The latest on California politics and government
Posted by Kevin Yamamura, SACBEE
April 16 - The California Teachers Association has pumped $5 million so far into a campaign to pass Propositions 1A and 1B, with the carrot of $9.3 billion in total additional education revenues starting in 2011-12 under 1B.
But the California Federation of Teachers believes there's a different way to get that money: litigation.
"We agree with CTA that the money that was suspended -- in my words, illegally from the governor -- is due to the K-14 public education system," said CFT Executive-Treasurer Dennis Smith. "We believe that money can be recovered through our courts. ... It's a risk we're willing to take."
The education community believes it is owed $9.3 billion under its interpretation of Proposition 98 after revenues dropped significantly this winter. But Gov. Arnold Schwarzenegger and the Legislature disagreed.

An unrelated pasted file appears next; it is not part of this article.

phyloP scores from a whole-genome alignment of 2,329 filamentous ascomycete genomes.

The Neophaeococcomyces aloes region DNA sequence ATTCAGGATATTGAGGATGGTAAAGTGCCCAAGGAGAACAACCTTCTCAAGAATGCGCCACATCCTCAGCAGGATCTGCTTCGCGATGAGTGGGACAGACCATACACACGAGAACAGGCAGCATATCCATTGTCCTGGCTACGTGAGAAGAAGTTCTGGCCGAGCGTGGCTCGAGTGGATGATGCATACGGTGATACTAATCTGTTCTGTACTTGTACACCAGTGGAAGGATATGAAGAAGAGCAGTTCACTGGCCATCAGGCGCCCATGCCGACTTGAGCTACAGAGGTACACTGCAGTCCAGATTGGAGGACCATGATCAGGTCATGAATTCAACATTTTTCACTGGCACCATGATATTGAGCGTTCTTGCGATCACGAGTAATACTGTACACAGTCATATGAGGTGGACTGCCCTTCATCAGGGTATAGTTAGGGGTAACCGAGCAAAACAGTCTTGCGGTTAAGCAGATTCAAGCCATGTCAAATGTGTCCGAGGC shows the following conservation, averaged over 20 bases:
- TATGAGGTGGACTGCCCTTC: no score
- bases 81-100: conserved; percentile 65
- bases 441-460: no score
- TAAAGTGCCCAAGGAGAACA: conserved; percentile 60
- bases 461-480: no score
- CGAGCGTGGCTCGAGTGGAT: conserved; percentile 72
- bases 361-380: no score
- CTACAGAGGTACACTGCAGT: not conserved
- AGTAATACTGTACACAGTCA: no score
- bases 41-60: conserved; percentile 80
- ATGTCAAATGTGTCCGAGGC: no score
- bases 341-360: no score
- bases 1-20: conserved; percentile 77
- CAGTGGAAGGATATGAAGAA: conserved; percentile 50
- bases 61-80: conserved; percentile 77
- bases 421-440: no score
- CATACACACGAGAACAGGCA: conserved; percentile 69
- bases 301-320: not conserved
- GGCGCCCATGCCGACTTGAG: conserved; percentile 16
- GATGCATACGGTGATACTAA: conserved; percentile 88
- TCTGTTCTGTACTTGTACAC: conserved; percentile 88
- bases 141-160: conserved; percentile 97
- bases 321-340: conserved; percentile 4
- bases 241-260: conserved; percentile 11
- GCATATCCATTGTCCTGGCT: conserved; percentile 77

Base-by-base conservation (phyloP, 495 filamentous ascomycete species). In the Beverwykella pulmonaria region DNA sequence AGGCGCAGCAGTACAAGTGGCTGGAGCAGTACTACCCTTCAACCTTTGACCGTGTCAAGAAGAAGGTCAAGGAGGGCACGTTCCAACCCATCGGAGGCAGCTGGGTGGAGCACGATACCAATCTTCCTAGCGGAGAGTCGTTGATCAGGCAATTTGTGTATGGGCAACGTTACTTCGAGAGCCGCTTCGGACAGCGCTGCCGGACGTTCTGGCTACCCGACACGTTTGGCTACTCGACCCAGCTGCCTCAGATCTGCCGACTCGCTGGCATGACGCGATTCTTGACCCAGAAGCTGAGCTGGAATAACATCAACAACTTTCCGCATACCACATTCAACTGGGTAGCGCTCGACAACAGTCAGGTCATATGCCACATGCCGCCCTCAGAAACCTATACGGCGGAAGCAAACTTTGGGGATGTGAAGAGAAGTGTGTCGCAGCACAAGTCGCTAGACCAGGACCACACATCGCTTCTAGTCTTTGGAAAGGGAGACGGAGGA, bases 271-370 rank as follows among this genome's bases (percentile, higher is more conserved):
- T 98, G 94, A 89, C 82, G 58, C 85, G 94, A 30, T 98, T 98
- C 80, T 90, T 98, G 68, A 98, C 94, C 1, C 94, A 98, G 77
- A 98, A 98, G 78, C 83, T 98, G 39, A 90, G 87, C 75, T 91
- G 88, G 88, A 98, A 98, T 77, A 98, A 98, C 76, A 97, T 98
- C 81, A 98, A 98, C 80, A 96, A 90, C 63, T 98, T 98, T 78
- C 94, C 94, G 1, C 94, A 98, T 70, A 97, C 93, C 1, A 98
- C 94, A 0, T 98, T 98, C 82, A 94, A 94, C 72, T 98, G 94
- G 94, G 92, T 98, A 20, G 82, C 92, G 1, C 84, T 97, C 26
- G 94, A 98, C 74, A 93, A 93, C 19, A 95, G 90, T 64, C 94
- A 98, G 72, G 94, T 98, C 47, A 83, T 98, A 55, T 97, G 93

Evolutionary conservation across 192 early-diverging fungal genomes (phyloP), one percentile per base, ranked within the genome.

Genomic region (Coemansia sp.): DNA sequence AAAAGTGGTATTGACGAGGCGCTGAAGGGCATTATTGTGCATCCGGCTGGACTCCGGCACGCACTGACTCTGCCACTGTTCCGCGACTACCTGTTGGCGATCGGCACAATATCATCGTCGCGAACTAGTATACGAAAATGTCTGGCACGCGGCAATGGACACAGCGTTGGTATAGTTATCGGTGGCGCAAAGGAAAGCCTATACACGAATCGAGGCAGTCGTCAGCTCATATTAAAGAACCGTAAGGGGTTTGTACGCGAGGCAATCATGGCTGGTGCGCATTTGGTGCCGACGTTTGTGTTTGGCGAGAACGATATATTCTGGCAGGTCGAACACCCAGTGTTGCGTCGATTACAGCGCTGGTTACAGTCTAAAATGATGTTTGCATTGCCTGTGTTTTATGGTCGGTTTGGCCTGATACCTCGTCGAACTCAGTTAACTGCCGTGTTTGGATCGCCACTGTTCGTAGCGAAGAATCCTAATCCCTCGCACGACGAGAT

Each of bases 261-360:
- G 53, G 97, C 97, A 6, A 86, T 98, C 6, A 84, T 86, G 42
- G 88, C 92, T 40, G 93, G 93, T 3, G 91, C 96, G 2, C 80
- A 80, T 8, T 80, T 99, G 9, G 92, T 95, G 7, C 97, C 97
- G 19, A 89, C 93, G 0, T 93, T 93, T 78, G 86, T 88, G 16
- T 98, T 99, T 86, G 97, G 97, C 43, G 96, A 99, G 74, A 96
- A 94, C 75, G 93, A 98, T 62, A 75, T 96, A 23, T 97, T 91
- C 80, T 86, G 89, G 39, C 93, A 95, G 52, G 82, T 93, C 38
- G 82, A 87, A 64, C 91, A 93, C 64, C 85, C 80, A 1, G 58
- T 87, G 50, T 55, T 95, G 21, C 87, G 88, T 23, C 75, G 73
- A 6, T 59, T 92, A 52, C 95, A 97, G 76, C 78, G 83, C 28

The fight was settled when lawmakers crafted Proposition 1B to commit $9.3 billion to schools while tying it into Proposition 1A, a maneuver that would seemingly avoid litigation while creating political incentive for school groups to support Proposition 1A.
CTA has calculated that it is better to go to the ballot to get that $9.3 billion than let the courts decide, but CFT doesn't see it that way.
CFT, which represents a much smaller share of teachers than the California Teachers Association, is opposed to Proposition 1A but supports Proposition 1B. CTA, on the other hand, is running television ads promoting Propositions 1A and 1B as a package that voters need to approve together.
CFT's position may make sense philosophically, but not logically: Proposition 1B depends upon Proposition 1A's passage to take effect. Smith's position Thursday seemed to be that defeating Proposition 1A is more important than risking $9.3 billion in the court system.